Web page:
“The national fortification programmes may not reach every mother and child down in the village,” explained Dr. Catherine Mutie, one of the study’s authors. “We needed to find out if reaching this marginalized group could work by using fortified ingredients packed in specialized sachets.”
Dr. Mutie said 40 percent of the children under five were anemic while a third of them had iron deficiencies when the research began. But after four months of feeding, the children with maize porridge enriched with micronutrient powder, anemia reduced by about 46 percent while iron deficiency decreased by about 70 percent among the study group.
“This is a very critical area of reaching that child in the village who may not be accessing the mass fortified foods,” Dr. Mutie said. “It deals with food at the point of consumption where one can add micronutrient powder, mix it and then consume the meal as a whole.”
Dr. Kraemer noted that Kenya had been working hard to improve nutrition in recent years. “National [micronutrient] fortification was mandated last year for flour and maize meal, and oil, which will certainly make a significant impact over time,” he said.
Need to Scale Up Interventions
Yet, despite the availability of relatively simple and extremely cost-effective interventions to address malnutrition, few countries effectively implement these proven tools at scale.
“Taking micronutrient interventions to scale requires different approaches, it requires distribution to the poorest, or the poorest receiving vouchers so they can get it somewhere and it requires that the product is in local markets so it is distributed through market-based approaches,” Dr. Kraemer said.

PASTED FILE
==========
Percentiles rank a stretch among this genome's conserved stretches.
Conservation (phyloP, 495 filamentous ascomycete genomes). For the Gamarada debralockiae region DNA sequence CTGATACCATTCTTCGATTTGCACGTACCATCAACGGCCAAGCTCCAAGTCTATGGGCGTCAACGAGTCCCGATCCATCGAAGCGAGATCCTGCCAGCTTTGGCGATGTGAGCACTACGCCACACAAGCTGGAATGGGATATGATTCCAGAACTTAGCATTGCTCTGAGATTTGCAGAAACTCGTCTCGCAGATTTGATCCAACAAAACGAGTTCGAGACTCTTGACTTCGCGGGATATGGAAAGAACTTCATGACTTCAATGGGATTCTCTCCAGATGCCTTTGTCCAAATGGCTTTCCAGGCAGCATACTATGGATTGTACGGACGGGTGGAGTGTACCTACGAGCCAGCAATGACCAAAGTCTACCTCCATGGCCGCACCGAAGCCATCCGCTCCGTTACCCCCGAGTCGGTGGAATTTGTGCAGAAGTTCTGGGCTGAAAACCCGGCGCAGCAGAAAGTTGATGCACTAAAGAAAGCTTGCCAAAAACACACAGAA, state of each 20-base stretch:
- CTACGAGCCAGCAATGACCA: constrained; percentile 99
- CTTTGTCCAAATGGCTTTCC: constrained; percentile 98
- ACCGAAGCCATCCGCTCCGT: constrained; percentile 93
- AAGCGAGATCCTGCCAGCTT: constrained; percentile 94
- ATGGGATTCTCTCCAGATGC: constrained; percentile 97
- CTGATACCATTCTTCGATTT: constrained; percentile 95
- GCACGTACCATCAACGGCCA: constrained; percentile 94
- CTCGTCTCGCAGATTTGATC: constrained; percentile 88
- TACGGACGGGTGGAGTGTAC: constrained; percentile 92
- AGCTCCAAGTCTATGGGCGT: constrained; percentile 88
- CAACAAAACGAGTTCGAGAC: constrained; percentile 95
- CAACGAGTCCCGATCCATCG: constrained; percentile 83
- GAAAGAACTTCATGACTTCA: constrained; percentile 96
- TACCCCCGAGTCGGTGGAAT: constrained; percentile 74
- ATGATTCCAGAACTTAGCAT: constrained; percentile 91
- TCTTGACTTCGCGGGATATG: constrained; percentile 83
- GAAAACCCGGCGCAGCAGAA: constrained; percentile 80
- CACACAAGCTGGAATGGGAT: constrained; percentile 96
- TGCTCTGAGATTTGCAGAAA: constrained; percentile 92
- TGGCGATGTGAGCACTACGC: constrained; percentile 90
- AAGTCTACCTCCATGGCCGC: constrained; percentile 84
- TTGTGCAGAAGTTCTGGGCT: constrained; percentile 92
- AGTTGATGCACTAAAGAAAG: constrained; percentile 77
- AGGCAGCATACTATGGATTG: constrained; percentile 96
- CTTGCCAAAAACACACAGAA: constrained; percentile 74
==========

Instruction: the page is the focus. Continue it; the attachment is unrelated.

There are also quality assurance and quality control issues, which are among the main challenges that nutritionists cite in trying to provide sufficient micronutrient supplementation and fortification to those who lack it in developing countries such as Kenya.
This is one reason why consumer protection groups, such as the Consumer Federation of Kenya, are not convinced of the efficacy of fortification.
Skeptics think it’s a ploy to create business opportunities for corporations, that it will undermine the consumption of traditional staple foods, or that it is a scheme to sneak genetically modified foods into households.
“Our history is littered with suspicion for new things because of lack of awareness,” said Nick Hutchinson, chair of the Kenya National Food Fortification Alliance (KNFFA). “It has been challenged all over the world by lobbyists who are committed to pure food.”
But, he said, since not all foods have sufficient nutrients, it is necessary to give the consumer a wider choice. “You shouldn’t try to bring a new product into a country without experiences by the population,” Dr. Kraemer said. “They need to know it, and also if there is some kind of [food] emergency it is much more appropriate that these kind of products are locally available and locally produced.”
Cindy Shiner contributed to this report.